Tales of a Fourth Grade Nothing by Judy Blume

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Chapters 1-2 Summary

Chapter 1: "The Big Winner"

Nine-year-old Peter Warren Hatcher is in the fourth grade. His family lives on the twelfth floor of an old apartment building on West 68th Street in New York. The apartment has a great elevator, with mirrors all around and a bench to sit on. It is operated by a man named Henry Bevelheimer, who knows everybody in the building.

At his friend Jimmy Fargo's birthday party, Peter wins a tiny green turtle in a glass bowl for guessing how many jelly beans are contained in a jar; Peter names his turtle Dribble. When he brings Dribble home and shows him to his mother, she is not very pleased, but Peter promises to take care of his new pet himself. He carefully puts the turtle and its bowl in his room, on top of his dresser.

Peter's father works in the advertising business, and his current project is a commercial for Juicy-O. There is always plenty of Juicy-O at the apartment because the company sends it over by the crate. Peter has a two-and-a-half year old brother named Farley Drexel Hatcher, whom everyone calls Fudge. Fudge is always in Peter's way, throws tantrums when he gets mad, and "messes up everything he sees." He is very interested when he sees Dribble, and when Peter says sternly, "That's my turtle...don't touch him," the little boy "laugh[s] like crazy."

Chapter 2: "Mr. and Mrs. Juicy-O"

Mr. Yarby, the president of Juicy-O, is coming to town with his wife, and Father has invited them to stay at the Hatcher apartment instead of at a hotel. Mother fixes up Fudge's room for the guests, and moves Fudge's crib into Peter's room. Peter is not happy about having to share a room with his little brother, and offers to sleep on the couch in the living room, but his mother insists that he will have to stay in his own room, in his own bed.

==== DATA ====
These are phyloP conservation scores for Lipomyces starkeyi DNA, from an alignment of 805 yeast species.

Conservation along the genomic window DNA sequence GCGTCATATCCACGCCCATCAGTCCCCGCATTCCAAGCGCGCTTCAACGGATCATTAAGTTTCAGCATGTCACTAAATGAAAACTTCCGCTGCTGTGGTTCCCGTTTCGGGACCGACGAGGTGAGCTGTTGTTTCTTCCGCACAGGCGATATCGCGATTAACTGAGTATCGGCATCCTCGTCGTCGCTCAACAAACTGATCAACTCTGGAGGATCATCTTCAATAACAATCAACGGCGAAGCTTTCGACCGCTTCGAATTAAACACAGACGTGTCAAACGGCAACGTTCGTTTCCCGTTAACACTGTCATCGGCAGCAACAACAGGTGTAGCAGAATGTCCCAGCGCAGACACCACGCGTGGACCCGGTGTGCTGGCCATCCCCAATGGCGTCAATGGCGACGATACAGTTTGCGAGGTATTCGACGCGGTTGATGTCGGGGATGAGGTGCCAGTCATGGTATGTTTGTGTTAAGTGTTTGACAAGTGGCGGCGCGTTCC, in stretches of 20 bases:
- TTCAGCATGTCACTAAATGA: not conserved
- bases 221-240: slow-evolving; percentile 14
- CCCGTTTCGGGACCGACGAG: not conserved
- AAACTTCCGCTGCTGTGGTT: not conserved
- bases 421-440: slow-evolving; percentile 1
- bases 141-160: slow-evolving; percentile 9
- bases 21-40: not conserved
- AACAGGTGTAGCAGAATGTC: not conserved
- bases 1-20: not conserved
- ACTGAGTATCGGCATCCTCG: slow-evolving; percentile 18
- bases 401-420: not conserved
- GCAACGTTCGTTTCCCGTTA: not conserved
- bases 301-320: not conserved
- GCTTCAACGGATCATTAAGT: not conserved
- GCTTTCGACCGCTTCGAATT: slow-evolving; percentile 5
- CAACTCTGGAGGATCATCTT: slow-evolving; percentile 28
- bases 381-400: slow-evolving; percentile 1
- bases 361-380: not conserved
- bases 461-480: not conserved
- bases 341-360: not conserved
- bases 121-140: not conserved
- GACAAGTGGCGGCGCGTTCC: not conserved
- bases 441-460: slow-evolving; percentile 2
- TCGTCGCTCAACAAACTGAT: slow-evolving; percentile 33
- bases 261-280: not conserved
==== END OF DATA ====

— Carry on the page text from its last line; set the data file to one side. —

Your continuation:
Mother spends the whole day cooking, and sets up the dinner table, putting a lovely bowl of flowers right in the middle of it. Peter goes to Jimmy Fargo's house for the afternoon, and when he returns, his mother is fretting, because two of her flowers are missing. Fudge is chewing on something, and Mother picks him up and fishes a rose petal out of his mouth. She rushes to the phone and calls the doctor, who tells her to give Fudge a spoonful of medicine. Peter wonders how flowers taste and, while Mother is bathing Fudge, tries one only to discover that it tastes terrible.

When the Yarbys arrive, Mrs. Yarby picks Fudge up right away and makes a "big deal" over him. Bouncing him on her knee, she gives him a gift—"a windup train that [makes] a lot of noise." She has a present for Peter too—a picture dictionary identical to the kind he liked when he was about four years old. Mrs. Yarby admits that she does not know much about what big boys like, but Peter is polite, and thanks her kindly for the gift. Fudge, however, disappears into Peter's room, and comes out carrying his big brother's "old, worn-out picture dictionary." Mrs. Yarby is insulted, and coldly tells Peter that her gift is returnable, as if it is his...

(The entire section is 828 words.)